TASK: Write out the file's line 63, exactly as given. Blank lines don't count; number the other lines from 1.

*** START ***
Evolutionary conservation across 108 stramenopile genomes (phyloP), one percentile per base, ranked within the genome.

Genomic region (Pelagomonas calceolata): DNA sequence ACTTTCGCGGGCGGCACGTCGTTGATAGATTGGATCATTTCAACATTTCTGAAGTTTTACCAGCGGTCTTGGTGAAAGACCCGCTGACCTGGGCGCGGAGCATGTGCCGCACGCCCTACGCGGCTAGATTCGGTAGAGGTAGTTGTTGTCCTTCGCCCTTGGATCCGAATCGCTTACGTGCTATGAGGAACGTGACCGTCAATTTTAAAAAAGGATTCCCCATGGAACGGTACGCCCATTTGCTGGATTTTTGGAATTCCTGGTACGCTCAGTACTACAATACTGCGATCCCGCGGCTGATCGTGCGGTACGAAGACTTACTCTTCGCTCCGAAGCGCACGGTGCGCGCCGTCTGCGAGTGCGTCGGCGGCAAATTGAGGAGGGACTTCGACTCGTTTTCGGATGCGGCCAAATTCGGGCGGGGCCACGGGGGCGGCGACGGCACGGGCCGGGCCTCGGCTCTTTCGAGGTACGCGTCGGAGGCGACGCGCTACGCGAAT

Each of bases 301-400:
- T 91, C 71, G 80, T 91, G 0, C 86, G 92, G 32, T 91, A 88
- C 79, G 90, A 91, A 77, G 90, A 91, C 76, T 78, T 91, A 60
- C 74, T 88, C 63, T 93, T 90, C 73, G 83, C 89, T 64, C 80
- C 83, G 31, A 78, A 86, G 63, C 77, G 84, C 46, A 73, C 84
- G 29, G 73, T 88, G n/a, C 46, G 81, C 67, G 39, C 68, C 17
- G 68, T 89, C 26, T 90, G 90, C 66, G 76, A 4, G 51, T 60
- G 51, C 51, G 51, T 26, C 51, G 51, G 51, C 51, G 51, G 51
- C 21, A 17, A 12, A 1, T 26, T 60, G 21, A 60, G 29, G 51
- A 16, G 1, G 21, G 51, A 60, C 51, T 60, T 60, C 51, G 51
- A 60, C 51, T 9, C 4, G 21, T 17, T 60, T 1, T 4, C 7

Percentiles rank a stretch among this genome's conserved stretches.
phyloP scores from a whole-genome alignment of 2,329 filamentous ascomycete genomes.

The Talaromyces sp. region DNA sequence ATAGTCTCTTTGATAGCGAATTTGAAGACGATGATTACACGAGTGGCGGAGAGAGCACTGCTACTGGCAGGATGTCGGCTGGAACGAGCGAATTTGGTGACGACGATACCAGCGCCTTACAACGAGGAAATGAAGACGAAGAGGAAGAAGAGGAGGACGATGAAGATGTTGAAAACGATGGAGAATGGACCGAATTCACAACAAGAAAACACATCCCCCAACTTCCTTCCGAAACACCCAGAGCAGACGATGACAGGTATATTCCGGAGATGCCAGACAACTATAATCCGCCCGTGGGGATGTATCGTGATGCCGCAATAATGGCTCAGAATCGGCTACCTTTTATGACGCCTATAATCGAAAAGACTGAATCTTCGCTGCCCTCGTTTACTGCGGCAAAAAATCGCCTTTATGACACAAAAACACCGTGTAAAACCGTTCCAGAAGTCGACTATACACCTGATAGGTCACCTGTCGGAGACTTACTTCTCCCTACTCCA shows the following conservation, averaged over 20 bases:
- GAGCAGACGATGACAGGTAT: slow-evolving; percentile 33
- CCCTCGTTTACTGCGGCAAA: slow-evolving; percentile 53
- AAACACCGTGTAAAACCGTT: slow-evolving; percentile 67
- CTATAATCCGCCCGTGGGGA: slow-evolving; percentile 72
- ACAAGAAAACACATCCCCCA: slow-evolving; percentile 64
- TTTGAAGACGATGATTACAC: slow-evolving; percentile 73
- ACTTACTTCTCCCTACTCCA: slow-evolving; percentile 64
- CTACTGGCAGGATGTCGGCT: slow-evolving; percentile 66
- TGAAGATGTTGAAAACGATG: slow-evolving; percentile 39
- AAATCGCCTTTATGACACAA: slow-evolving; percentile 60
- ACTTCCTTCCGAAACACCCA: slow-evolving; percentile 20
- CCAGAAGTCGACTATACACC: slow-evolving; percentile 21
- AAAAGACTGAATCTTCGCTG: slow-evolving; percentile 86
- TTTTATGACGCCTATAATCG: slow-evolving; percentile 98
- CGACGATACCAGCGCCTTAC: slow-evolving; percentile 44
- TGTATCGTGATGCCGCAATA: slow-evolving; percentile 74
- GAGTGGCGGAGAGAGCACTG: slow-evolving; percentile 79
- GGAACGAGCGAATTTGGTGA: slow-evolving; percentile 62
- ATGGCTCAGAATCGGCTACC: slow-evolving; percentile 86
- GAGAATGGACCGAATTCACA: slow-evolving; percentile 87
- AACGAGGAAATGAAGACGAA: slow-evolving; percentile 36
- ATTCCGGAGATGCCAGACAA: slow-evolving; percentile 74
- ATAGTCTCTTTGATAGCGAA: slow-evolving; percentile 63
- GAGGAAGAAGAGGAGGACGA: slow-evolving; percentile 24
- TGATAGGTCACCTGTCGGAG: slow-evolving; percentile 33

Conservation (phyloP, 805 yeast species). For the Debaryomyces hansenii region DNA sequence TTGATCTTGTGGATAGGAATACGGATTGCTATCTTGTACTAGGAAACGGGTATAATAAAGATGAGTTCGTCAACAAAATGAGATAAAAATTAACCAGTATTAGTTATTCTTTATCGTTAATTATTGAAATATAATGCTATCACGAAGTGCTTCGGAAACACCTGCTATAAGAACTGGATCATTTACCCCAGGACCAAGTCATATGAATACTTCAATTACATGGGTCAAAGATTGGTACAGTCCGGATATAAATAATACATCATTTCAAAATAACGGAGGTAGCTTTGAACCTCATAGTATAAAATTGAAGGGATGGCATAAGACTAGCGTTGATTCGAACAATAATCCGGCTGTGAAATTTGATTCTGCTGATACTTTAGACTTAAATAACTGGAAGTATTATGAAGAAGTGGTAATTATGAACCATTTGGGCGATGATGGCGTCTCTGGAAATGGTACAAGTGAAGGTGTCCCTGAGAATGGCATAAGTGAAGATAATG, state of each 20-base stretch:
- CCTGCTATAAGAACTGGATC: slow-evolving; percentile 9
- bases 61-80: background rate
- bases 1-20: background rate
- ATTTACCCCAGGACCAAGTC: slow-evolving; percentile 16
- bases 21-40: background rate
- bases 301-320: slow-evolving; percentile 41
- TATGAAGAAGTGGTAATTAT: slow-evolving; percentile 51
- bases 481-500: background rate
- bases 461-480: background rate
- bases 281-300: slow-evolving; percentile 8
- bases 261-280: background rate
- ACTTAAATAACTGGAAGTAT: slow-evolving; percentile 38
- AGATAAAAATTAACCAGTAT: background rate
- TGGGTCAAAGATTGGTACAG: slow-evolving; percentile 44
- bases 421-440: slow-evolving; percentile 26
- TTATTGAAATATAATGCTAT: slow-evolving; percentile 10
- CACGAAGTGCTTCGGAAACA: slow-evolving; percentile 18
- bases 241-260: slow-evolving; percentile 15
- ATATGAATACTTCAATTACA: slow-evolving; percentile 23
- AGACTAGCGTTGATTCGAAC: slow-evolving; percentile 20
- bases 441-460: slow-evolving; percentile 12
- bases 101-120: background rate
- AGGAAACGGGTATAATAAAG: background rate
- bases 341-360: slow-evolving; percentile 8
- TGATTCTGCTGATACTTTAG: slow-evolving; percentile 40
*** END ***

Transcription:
- bases 441-460: slow-evolving; percentile 12